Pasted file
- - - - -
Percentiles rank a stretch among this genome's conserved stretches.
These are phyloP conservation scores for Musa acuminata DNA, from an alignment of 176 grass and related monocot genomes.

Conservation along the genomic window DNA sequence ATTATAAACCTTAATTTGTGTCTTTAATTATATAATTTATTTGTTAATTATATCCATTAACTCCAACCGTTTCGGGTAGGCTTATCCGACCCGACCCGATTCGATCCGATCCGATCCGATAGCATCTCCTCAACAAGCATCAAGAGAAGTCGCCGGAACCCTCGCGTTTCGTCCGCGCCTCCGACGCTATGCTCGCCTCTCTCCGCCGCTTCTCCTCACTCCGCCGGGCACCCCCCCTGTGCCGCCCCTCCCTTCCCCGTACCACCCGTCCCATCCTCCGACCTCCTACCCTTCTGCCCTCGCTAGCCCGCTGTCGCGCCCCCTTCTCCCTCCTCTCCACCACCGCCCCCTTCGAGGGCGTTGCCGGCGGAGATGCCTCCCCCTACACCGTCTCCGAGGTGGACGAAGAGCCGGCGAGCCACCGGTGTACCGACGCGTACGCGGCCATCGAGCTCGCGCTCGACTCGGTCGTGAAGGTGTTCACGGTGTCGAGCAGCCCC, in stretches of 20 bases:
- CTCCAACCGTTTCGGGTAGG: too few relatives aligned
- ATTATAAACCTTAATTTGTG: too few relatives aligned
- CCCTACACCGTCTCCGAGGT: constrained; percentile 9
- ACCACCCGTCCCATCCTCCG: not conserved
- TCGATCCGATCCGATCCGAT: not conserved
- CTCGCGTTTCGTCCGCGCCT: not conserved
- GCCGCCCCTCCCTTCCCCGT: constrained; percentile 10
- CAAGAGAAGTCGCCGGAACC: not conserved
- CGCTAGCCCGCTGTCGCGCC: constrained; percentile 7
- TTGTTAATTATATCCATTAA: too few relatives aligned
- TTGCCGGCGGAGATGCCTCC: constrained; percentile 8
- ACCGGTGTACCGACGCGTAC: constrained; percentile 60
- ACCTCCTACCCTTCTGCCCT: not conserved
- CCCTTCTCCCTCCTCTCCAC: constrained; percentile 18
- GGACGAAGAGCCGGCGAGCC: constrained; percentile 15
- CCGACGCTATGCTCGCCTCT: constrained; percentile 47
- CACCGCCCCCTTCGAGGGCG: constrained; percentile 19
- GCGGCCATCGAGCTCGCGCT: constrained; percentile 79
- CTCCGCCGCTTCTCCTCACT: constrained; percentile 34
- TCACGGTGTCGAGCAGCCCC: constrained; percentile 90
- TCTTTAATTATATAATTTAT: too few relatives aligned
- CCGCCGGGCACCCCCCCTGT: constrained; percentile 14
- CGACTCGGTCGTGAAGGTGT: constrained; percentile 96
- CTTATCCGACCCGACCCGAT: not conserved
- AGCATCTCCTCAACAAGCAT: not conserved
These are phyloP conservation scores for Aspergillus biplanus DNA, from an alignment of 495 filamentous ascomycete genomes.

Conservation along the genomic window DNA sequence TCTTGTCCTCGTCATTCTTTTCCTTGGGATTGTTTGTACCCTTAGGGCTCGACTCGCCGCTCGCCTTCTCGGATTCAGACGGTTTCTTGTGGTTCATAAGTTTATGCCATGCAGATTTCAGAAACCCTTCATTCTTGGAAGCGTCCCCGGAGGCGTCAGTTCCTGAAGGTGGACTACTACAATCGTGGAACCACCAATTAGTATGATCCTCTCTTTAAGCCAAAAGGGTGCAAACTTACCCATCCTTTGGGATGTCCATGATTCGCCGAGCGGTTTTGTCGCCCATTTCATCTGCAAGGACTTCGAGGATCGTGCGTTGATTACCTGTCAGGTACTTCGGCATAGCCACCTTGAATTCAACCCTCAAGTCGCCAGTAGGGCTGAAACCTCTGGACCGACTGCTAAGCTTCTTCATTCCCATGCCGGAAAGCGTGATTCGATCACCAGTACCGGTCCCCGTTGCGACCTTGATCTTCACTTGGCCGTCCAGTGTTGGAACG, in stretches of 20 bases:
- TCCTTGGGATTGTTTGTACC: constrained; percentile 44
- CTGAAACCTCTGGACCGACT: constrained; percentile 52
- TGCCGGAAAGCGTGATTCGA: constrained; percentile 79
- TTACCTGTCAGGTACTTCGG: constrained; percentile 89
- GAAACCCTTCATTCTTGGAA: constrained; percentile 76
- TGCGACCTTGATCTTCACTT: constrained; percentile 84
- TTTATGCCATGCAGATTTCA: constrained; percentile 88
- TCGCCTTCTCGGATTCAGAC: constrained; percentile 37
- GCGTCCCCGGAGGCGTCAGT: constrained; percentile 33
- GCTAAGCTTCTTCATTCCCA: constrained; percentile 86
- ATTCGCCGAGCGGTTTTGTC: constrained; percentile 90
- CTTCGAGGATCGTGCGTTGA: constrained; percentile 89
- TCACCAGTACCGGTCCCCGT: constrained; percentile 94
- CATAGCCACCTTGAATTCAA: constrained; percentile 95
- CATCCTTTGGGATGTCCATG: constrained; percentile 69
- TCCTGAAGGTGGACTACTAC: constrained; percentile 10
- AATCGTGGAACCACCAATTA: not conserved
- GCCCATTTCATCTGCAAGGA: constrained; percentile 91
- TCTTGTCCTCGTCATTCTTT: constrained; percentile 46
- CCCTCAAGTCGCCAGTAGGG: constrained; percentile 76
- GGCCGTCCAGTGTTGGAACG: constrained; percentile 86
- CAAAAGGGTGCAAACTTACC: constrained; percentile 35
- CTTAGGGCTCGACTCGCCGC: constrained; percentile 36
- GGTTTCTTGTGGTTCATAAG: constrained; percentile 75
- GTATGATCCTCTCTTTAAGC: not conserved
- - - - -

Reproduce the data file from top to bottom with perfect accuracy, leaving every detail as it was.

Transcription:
Percentiles rank a stretch among this genome's conserved stretches.
These are phyloP conservation scores for Musa acuminata DNA, from an alignment of 176 grass and related monocot genomes.

Conservation along the genomic window DNA sequence ATTATAAACCTTAATTTGTGTCTTTAATTATATAATTTATTTGTTAATTATATCCATTAACTCCAACCGTTTCGGGTAGGCTTATCCGACCCGACCCGATTCGATCCGATCCGATCCGATAGCATCTCCTCAACAAGCATCAAGAGAAGTCGCCGGAACCCTCGCGTTTCGTCCGCGCCTCCGACGCTATGCTCGCCTCTCTCCGCCGCTTCTCCTCACTCCGCCGGGCACCCCCCCTGTGCCGCCCCTCCCTTCCCCGTACCACCCGTCCCATCCTCCGACCTCCTACCCTTCTGCCCTCGCTAGCCCGCTGTCGCGCCCCCTTCTCCCTCCTCTCCACCACCGCCCCCTTCGAGGGCGTTGCCGGCGGAGATGCCTCCCCCTACACCGTCTCCGAGGTGGACGAAGAGCCGGCGAGCCACCGGTGTACCGACGCGTACGCGGCCATCGAGCTCGCGCTCGACTCGGTCGTGAAGGTGTTCACGGTGTCGAGCAGCCCC, in stretches of 20 bases:
- CTCCAACCGTTTCGGGTAGG: too few relatives aligned
- ATTATAAACCTTAATTTGTG: too few relatives aligned
- CCCTACACCGTCTCCGAGGT: constrained; percentile 9
- ACCACCCGTCCCATCCTCCG: not conserved
- TCGATCCGATCCGATCCGAT: not conserved
- CTCGCGTTTCGTCCGCGCCT: not conserved
- GCCGCCCCTCCCTTCCCCGT: constrained; percentile 10
- CAAGAGAAGTCGCCGGAACC: not conserved
- CGCTAGCCCGCTGTCGCGCC: constrained; percentile 7
- TTGTTAATTATATCCATTAA: too few relatives aligned
- TTGCCGGCGGAGATGCCTCC: constrained; percentile 8
- ACCGGTGTACCGACGCGTAC: constrained; percentile 60
- ACCTCCTACCCTTCTGCCCT: not conserved
- CCCTTCTCCCTCCTCTCCAC: constrained; percentile 18
- GGACGAAGAGCCGGCGAGCC: constrained; percentile 15
- CCGACGCTATGCTCGCCTCT: constrained; percentile 47
- CACCGCCCCCTTCGAGGGCG: constrained; percentile 19
- GCGGCCATCGAGCTCGCGCT: constrained; percentile 79
- CTCCGCCGCTTCTCCTCACT: constrained; percentile 34
- TCACGGTGTCGAGCAGCCCC: constrained; percentile 90
- TCTTTAATTATATAATTTAT: too few relatives aligned
- CCGCCGGGCACCCCCCCTGT: constrained; percentile 14
- CGACTCGGTCGTGAAGGTGT: constrained; percentile 96
- CTTATCCGACCCGACCCGAT: not conserved
- AGCATCTCCTCAACAAGCAT: not conserved
These are phyloP conservation scores for Aspergillus biplanus DNA, from an alignment of 495 filamentous ascomycete genomes.

Conservation along the genomic window DNA sequence TCTTGTCCTCGTCATTCTTTTCCTTGGGATTGTTTGTACCCTTAGGGCTCGACTCGCCGCTCGCCTTCTCGGATTCAGACGGTTTCTTGTGGTTCATAAGTTTATGCCATGCAGATTTCAGAAACCCTTCATTCTTGGAAGCGTCCCCGGAGGCGTCAGTTCCTGAAGGTGGACTACTACAATCGTGGAACCACCAATTAGTATGATCCTCTCTTTAAGCCAAAAGGGTGCAAACTTACCCATCCTTTGGGATGTCCATGATTCGCCGAGCGGTTTTGTCGCCCATTTCATCTGCAAGGACTTCGAGGATCGTGCGTTGATTACCTGTCAGGTACTTCGGCATAGCCACCTTGAATTCAACCCTCAAGTCGCCAGTAGGGCTGAAACCTCTGGACCGACTGCTAAGCTTCTTCATTCCCATGCCGGAAAGCGTGATTCGATCACCAGTACCGGTCCCCGTTGCGACCTTGATCTTCACTTGGCCGTCCAGTGTTGGAACG, in stretches of 20 bases:
- TCCTTGGGATTGTTTGTACC: constrained; percentile 44
- CTGAAACCTCTGGACCGACT: constrained; percentile 52
- TGCCGGAAAGCGTGATTCGA: constrained; percentile 79
- TTACCTGTCAGGTACTTCGG: constrained; percentile 89
- GAAACCCTTCATTCTTGGAA: constrained; percentile 76
- TGCGACCTTGATCTTCACTT: constrained; percentile 84
- TTTATGCCATGCAGATTTCA: constrained; percentile 88
- TCGCCTTCTCGGATTCAGAC: constrained; percentile 37
- GCGTCCCCGGAGGCGTCAGT: constrained; percentile 33
- GCTAAGCTTCTTCATTCCCA: constrained; percentile 86
- ATTCGCCGAGCGGTTTTGTC: constrained; percentile 90
- CTTCGAGGATCGTGCGTTGA: constrained; percentile 89
- TCACCAGTACCGGTCCCCGT: constrained; percentile 94
- CATAGCCACCTTGAATTCAA: constrained; percentile 95
- CATCCTTTGGGATGTCCATG: constrained; percentile 69
- TCCTGAAGGTGGACTACTAC: constrained; percentile 10
- AATCGTGGAACCACCAATTA: not conserved
- GCCCATTTCATCTGCAAGGA: constrained; percentile 91
- TCTTGTCCTCGTCATTCTTT: constrained; percentile 46
- CCCTCAAGTCGCCAGTAGGG: constrained; percentile 76
- GGCCGTCCAGTGTTGGAACG: constrained; percentile 86
- CAAAAGGGTGCAAACTTACC: constrained; percentile 35
- CTTAGGGCTCGACTCGCCGC: constrained; percentile 36
- GGTTTCTTGTGGTTCATAAG: constrained; percentile 75
- GTATGATCCTCTCTTTAAGC: not conserved